|A Vietnam National Shipping Lines (Vinalines) cargo ship (Photo: thuonggiaonline.vn)
The progress was still “very slow”, said Dang Quyet Tien, Director of the MoF's Corporate Finance Department, at the ministry’s press conference on the local financial and production situation and the restructuring and equitisation of SOEs in Hanoi on December 10.
Tien said though equitisation and divestment had a positive impact on the development of the stock market, improving the performance of firms, the slow progress was “concerning”.
Among nine SOEs reported, three were on the list of 128 SOEs required to be equitised by the Prime Minister Nguyen Xuan Phuc in the period from 2016 to 2020.
He said since 2016, Vietnam had 168 SOEs approved for equitisation, of which 36 were in the PM’s list.
According to the PM's plan, only 28 percent was met. By the end of 2020, 92 other SOEs should be equitised.
At the press conference, the MoF’s report showed the divestment in SOEs since 2016 was also slow. Up to now, state divestment only reached 8.9 trillion VND or 7.8 percent of the plan.
Tien told the Vietnam News Agency: “Some ministries, localities, and SOEs do not seriously implement the equitisation, divestment and restructuring plans.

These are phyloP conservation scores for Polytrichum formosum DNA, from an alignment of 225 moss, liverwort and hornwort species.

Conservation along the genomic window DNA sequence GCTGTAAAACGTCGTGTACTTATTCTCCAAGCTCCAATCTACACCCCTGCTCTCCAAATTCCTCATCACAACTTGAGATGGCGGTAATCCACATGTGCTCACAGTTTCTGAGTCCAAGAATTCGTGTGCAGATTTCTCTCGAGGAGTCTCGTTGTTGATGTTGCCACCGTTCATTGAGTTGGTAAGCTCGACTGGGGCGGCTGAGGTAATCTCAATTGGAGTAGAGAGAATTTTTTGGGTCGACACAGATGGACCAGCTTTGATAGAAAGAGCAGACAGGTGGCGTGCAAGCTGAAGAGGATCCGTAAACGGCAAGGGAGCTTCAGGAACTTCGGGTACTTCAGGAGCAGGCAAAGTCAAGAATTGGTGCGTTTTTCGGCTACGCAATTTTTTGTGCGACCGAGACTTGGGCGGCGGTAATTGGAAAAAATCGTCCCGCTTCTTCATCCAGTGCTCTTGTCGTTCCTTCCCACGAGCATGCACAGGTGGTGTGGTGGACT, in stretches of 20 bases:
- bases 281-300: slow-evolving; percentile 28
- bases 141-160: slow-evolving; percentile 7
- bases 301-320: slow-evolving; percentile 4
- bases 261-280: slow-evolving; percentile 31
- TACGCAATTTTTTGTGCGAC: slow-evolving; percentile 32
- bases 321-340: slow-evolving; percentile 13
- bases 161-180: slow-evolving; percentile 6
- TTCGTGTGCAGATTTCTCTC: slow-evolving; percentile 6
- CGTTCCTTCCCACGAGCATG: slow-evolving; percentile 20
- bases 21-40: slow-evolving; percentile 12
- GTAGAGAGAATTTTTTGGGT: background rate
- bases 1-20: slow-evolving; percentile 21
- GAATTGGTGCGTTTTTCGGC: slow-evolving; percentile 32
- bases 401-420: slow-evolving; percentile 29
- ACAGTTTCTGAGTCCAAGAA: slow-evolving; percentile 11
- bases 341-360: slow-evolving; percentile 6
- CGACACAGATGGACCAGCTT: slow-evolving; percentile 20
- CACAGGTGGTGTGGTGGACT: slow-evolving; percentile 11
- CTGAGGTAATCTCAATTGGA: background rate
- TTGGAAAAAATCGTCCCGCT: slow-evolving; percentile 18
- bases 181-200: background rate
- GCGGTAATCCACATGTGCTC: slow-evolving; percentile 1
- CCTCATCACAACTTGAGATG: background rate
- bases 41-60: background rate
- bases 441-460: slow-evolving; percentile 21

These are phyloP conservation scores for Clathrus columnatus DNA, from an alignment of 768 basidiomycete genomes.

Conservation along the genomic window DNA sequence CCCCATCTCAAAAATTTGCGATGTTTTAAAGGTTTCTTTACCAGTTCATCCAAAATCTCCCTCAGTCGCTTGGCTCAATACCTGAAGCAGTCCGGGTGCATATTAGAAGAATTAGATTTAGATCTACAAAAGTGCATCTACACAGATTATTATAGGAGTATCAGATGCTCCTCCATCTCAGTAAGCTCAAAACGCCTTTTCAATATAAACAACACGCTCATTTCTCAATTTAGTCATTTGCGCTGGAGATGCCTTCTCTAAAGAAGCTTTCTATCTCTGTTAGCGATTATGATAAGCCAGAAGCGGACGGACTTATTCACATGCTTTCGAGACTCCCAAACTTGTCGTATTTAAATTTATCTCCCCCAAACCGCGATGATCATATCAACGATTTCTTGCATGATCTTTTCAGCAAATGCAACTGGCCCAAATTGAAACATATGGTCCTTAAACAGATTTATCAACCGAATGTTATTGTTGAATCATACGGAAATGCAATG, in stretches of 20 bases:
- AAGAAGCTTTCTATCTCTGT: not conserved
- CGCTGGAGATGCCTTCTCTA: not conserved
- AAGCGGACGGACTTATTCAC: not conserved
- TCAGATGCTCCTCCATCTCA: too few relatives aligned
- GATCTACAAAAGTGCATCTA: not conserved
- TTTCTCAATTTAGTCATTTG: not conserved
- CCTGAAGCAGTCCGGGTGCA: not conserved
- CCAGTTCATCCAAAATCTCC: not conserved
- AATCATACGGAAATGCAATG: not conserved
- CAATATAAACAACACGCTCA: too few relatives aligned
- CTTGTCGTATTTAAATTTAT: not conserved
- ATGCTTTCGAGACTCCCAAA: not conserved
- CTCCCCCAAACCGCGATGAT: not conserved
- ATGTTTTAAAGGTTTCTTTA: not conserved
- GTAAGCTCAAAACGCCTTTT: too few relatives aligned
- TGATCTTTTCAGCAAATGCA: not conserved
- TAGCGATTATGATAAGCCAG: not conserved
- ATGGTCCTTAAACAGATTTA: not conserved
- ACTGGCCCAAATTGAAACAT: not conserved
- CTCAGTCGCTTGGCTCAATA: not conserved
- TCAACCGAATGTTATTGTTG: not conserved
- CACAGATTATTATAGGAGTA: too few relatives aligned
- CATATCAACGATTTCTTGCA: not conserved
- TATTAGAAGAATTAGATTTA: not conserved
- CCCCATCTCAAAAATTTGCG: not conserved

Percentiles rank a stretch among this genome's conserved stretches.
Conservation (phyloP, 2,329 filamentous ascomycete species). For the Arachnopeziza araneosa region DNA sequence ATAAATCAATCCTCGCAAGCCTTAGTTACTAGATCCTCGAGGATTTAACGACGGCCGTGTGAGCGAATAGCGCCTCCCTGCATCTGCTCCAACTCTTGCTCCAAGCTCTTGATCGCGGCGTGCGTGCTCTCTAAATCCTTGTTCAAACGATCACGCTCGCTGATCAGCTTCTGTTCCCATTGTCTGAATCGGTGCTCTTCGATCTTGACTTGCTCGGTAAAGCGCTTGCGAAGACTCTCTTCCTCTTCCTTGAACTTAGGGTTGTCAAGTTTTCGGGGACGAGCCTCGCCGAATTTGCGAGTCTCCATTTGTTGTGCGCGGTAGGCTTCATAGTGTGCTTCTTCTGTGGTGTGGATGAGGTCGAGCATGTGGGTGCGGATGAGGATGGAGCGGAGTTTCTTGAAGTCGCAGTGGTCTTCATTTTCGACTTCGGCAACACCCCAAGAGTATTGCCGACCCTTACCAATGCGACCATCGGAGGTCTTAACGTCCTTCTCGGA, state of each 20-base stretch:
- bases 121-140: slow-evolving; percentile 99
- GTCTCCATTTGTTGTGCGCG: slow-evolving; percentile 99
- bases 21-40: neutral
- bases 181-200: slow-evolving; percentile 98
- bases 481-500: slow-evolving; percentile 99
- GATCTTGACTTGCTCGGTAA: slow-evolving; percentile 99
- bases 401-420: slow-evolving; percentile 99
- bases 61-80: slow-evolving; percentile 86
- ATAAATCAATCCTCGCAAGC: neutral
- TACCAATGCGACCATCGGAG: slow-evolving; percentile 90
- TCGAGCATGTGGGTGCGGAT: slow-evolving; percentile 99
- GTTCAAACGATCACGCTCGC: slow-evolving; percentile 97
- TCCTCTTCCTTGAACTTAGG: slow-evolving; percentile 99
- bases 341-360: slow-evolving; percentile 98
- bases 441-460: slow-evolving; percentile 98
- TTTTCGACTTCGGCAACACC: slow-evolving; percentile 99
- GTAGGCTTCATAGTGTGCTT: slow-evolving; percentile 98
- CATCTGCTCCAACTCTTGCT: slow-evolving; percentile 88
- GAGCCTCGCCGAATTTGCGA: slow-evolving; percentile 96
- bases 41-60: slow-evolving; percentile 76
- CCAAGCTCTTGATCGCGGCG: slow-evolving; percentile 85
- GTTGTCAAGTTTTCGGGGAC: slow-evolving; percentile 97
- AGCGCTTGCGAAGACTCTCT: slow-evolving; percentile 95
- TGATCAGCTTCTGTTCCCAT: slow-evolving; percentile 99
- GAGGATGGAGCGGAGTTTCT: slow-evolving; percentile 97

“Many SOEs faced difficulties and need longer period dealing with financial, land and labour problems for their equitisation.”
The MoF also reported that there were 855 firms with State capital including 505 wholly State owned firms and 350 State-invested firms with the total state capital of 1,533 trillion VND.
The total assets of these SOEs in the fiscal year of 2018 reached 3,715 trillion VND, an increase of 2 percent compared to 2017. Among them, 110 firms or 13 percent reported losses.
Tien said the ministry will ask the PM to allow it to directly review and clarify responsibilities of SOEs that failed to equitise in time. Also, to help overcome difficulties for the local equitisation process, the MoF was amending some articles in Decree No. 126/2017 / ND-CP and Decree No. 32/2018 / ND-CP.